What does the Bring Your Own Device (BYOD) trend in IT mean in terms of new security considerations for the typical enterprise? And what should the Business Decision Maker (BDM) be doing about it?
In summary: embrace BYOD, enable your business, and allow your employees to be more productive anywhere and from any device. But don’t forget to do your risk management homework.
BYOD Security and the Enterprise
Never before has the proverbial information worker had so much computing power – smartphone or tablet – always on hand. And never before has it been as easy for IT to support the business with ready access to the data and tools necessary to enable new revenue sources and faster decision making. The decision to embrace BYOD is an easy one: employees, partners, and vendors are likely already using their own computing devices to communicate and collaborate. The question is, what can be done to establish and enforce practical data security policies for a fast-changing, heterogeneous computing environment?
Here’s a typical BYOD security cautionary tale: Widgets Co stores its documents on SharePoint and recently migrated to Office 365. The migration has been a boon to the Widgets business teams: they have more control over the look and feel of their team SharePoint pages, they can support a variety of client devices, and allow remote employees, frequent travelers, and vendors to collaborate. Plus, outsourcing is saving time and money for the in-house IT team, allowing them to focus on more strategic efforts such as enabling new LOB scenarios.
Recently, though, a senior executive, distracted after leaving a meeting in a foreign city regarding a potential merger between Widgets and Acme, left his tablet in the back of a taxi. Since he’s not sure what documents had been downloaded, or when, it’s tough to assess the potential impact of the unauthorized data disclosure if the device falls into the wrong hands. Either way, the timing of the loss couldn’t be worse: if Acme, its competitors, or even members of the foreign government were to learn details about Widget’s internal discussions about the proposed merger, it could put Widgets in a bad place, and likely result in the termination of the executives leading the effort.
What can the BDM do to avoid this scenario? Read on.
Next Steps for the Business Decision Maker
The first recommendation may come as a surprise, but this is the real opportunity for the decision maker: don’t miss out on the opportunity to enable “anywhere” data access. Wherever your employees happen to be, and whatever device they happen to be using, consider how to let them be most productive. That doesn’t mean throw the barn doors wide open to your most sensitive corporate assets. Instead, it means make a reasonable plan for taking advantage of the latest collaborative tools, cloud services, and the security controls they provide. If you don’t, your competitors will be moving more quickly than you to enable faster decision making, new lines of business, and even attracting better and brighter employees who thrive in a more dynamic environment. First and foremost, the focus of the BDM must be on enabling the business.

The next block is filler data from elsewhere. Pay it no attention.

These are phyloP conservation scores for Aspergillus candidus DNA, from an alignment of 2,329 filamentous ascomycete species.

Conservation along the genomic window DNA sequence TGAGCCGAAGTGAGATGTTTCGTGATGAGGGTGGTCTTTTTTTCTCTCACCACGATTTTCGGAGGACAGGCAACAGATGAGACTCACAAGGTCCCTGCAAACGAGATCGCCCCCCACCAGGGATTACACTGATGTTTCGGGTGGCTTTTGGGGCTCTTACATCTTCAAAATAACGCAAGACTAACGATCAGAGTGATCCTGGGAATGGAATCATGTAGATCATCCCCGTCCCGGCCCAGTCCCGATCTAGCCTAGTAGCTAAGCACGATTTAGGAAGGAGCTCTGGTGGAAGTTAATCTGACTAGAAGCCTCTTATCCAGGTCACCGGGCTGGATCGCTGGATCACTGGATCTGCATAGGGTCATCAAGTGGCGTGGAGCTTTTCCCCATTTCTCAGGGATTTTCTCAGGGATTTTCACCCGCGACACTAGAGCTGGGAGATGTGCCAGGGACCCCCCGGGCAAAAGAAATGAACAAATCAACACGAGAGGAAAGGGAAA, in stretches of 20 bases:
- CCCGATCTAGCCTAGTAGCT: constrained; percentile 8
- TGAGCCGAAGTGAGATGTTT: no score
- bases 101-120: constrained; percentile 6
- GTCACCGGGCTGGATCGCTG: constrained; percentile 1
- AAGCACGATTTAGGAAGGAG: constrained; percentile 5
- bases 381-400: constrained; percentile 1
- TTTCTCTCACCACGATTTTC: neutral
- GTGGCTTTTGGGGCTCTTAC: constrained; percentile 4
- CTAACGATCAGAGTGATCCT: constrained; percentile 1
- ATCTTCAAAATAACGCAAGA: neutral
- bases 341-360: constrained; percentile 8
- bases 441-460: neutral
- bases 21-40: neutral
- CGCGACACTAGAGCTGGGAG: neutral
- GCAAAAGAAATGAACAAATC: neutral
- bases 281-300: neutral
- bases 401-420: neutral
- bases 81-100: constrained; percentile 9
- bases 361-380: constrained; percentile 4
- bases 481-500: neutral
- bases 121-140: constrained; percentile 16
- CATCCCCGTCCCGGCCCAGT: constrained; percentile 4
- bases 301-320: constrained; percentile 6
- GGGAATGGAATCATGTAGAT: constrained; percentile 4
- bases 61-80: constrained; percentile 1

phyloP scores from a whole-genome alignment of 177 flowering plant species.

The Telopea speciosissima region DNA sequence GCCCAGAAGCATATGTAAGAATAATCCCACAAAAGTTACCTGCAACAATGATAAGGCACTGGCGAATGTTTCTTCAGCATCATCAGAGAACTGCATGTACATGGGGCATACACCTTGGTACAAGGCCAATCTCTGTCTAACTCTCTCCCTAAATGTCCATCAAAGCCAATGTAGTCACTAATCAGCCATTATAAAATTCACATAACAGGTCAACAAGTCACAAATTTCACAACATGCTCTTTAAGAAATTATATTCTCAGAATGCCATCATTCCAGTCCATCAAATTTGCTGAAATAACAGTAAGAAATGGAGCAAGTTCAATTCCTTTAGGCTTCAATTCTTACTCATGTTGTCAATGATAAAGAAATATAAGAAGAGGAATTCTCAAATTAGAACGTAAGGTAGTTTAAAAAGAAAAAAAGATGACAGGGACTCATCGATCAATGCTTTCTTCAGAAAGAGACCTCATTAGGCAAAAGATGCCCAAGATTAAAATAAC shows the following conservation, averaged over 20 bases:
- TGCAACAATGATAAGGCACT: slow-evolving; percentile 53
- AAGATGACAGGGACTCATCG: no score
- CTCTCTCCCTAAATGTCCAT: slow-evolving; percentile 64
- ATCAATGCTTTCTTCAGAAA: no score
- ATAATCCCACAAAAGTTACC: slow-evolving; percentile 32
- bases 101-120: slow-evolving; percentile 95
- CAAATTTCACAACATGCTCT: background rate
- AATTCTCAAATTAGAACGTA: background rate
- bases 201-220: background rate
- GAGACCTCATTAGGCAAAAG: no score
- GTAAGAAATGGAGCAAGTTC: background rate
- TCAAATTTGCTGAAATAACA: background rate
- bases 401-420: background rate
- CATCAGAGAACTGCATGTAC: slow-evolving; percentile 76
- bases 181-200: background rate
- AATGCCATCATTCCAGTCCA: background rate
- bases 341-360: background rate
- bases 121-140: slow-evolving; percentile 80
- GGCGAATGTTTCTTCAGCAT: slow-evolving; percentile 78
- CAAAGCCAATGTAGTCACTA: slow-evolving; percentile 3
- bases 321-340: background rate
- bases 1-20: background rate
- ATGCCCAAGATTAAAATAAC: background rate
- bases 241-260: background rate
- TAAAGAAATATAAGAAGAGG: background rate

The second recommendation brings us back to the planning part, and is where risk mitigation comes into play: with the business goals in mind, work with your CIO, CISO, and IT team to establish data security policies to enable them. Make sure the basics are being covered: user authentication, authorization, auditing, and data encryption. In other words, who should have access, and to what? How are those rules being verified? And how can we protect sensitive data – whether in the cloud, on-premise, on the move, or in the back of a taxi – and still foster a competitive, collaborative environment that keeps us ahead of the competition?
The most competitive businesses are constantly looking for ways to gain new advantage from their existing IT investments. Look to IT security to be a business enabler. The latest enterprise software tools and cloud services enable more sophisticated security controls than any previous technology generation – use them!
Bring Your Own Device Security: A Happy Ending
Returning to the example of Widgets Co, suppose data loss prevention policies are established across all IT applications:
- Data is encrypted at rest and in transit
- All mobile devices require password/PIN unlock
With those policies enforced, the lost tablet of the senior executive is a non-issue, the strategic merger between Widgets and Acme stays on course, employees stay productive, and the business prospers!